Black Valedictorian Had her College Scholarship Taken Away after Critical Graduation Speech

Destiny Brannon used her platform as a high school valedictorian to state her beliefs on the lack of commitment of teachers and the school’s emphasis on athletics instead of academics. The DeSoto ISD principal had approved her speech. But now the school claims that thanks to miscalculating rankings from only one semester, instead of two, she’s no longer the valedictorian.

The school fired those responsible for the errors, and district spokeswoman Tiffanie Blackmon-Jones said the “recalibrated rankings are in no way a form of retribution or in response to Brannon’s address.”

But now her first-year scholarship, due to her valedictorian status, has been cancelled, leaving her a $10,000 University of Texas at Austin bill for her family to pay.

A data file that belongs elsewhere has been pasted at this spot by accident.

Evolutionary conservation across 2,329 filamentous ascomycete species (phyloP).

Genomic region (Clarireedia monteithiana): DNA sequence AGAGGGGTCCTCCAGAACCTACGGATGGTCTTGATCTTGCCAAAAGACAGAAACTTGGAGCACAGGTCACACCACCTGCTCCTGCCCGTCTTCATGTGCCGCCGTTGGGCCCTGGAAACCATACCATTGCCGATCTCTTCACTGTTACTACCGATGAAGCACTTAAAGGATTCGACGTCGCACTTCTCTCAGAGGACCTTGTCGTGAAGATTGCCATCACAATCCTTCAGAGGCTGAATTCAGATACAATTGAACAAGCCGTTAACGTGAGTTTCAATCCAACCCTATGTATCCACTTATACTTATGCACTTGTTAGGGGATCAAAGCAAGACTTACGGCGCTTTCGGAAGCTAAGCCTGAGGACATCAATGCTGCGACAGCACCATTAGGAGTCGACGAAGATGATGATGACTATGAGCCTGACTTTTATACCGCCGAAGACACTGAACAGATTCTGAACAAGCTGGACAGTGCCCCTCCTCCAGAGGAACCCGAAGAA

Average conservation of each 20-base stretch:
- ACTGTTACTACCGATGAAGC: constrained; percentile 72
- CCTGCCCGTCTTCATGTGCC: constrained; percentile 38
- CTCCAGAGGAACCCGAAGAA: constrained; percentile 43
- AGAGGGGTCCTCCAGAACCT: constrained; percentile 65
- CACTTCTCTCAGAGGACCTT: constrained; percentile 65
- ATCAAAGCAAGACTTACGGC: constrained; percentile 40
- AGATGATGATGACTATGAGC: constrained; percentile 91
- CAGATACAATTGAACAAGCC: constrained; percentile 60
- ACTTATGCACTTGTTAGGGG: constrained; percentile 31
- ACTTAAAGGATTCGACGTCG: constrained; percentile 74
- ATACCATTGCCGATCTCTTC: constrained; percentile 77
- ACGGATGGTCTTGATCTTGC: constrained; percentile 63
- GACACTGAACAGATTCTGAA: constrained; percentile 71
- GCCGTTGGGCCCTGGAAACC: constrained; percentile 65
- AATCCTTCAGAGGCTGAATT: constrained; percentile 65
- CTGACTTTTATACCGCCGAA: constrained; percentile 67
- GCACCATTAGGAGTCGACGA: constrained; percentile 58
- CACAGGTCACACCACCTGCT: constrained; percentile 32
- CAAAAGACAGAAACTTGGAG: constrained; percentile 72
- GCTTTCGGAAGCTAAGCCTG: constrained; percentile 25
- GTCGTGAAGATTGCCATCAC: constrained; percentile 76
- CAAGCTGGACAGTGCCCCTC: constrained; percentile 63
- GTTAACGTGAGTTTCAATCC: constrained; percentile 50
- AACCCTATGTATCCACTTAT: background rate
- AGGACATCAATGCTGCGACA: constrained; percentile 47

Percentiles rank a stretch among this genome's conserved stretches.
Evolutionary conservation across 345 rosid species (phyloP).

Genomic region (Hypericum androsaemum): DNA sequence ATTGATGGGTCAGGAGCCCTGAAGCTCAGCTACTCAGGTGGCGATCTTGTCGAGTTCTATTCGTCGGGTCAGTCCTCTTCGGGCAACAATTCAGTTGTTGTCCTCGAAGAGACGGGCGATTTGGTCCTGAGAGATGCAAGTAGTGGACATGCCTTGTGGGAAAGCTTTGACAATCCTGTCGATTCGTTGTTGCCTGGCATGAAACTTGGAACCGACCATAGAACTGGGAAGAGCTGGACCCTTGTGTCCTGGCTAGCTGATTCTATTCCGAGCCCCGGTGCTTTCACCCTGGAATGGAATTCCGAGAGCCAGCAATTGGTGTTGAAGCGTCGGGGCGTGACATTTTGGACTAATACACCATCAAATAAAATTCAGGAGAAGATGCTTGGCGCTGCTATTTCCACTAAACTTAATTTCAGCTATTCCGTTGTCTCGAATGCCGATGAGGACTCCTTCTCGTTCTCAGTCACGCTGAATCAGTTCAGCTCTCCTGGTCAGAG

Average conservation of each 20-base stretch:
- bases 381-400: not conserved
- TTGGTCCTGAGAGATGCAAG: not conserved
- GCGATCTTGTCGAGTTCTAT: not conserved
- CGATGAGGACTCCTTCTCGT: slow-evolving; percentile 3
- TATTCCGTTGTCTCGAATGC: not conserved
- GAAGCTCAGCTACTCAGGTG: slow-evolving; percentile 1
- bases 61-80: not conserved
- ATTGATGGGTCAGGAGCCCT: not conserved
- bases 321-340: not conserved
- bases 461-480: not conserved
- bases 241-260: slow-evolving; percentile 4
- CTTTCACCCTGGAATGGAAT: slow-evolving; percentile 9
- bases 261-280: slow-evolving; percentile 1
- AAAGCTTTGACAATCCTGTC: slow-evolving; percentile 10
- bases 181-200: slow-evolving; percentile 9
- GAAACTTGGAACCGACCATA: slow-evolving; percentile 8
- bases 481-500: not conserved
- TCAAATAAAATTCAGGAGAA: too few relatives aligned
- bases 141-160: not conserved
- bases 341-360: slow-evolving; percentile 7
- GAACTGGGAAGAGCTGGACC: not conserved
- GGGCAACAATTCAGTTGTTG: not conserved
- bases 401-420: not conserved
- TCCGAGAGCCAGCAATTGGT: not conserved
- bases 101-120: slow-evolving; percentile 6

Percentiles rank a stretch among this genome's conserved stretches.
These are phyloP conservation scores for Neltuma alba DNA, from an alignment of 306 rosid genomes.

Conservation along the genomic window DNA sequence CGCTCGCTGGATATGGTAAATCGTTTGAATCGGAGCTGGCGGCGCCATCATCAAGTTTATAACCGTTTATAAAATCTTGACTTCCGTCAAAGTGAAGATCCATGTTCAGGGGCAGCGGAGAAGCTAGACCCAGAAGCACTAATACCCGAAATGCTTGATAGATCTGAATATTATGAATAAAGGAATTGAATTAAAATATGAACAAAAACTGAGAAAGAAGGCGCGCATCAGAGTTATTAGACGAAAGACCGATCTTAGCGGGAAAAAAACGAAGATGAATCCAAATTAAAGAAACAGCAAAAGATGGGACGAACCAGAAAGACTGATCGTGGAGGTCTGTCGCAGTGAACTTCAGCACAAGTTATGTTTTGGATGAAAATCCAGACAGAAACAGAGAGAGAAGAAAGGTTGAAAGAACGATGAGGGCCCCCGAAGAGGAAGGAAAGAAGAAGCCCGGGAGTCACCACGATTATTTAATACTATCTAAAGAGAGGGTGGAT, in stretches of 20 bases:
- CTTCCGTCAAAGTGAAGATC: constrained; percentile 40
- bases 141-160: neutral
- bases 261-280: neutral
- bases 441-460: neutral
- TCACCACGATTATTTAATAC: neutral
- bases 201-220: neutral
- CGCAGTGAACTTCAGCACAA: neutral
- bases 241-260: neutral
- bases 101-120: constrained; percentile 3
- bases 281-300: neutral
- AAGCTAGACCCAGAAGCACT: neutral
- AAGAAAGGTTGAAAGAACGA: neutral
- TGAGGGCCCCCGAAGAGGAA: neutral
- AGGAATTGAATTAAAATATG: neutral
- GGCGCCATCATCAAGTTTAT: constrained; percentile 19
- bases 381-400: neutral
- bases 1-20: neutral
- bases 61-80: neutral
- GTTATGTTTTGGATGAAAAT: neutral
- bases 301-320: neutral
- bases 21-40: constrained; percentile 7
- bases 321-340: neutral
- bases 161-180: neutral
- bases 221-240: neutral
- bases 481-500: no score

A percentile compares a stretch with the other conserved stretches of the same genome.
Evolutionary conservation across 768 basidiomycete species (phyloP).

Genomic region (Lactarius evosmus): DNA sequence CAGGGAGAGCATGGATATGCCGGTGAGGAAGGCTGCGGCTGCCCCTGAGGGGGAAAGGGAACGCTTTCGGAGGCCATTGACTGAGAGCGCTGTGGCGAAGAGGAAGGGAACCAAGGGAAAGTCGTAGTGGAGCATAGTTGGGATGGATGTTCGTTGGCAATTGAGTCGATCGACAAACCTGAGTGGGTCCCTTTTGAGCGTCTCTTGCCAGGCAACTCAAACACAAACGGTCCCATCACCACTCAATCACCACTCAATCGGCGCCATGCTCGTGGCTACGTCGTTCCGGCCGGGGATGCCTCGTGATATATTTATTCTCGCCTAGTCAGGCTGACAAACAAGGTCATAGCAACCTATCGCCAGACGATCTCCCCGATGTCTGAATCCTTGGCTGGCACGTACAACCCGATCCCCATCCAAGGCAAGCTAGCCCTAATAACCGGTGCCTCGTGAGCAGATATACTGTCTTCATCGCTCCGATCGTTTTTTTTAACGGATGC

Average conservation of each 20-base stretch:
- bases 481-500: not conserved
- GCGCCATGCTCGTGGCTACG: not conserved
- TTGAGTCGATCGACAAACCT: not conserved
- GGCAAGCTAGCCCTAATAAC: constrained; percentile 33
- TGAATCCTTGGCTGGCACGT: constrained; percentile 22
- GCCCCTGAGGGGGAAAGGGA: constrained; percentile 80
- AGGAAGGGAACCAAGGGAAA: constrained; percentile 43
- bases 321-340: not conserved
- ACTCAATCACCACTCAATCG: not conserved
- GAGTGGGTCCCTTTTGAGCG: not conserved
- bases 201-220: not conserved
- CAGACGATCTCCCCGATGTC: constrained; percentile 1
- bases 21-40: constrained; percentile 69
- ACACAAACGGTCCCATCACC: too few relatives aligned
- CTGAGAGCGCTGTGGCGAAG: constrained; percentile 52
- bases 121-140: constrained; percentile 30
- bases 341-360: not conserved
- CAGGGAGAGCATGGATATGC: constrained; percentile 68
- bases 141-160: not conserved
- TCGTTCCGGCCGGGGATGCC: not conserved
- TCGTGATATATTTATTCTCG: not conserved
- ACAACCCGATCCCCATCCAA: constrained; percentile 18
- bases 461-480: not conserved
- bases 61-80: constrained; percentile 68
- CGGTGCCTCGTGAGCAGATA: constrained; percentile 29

Brannon, however, says that no one at DeSoto ISD has apologized to her, and she didn’t expect the district to step in to offer her financial help. Her family has started a GoFundMe page to cover the $25,000 annual price tag at UT Austin.

The DeSoto ISD student body makeup is 50 percent male and 50 percent female, and the total minority enrollment is 97 percent. There are over 3,000 students and 190 teachers in the magnet school. DeSoto, Texas, is almost 70 percent Black.

Meanwhile the new valedictorian, Brian Uzuegbunam, said his family is trying to negotiate with DeSoto to compensate his college tuition in light of the mix-up. Uzuegbunam had planned to go to Texas A&M, a school that is not on the list of state schools that offer the first-year scholarship.

However, Blackmon-Jones said that, to the school district’s knowledge, neither Brannon nor the new valedictorian’s “college acceptance or coverage of their tuition has been impacted.”


Trending Now

Follow us

Most Popular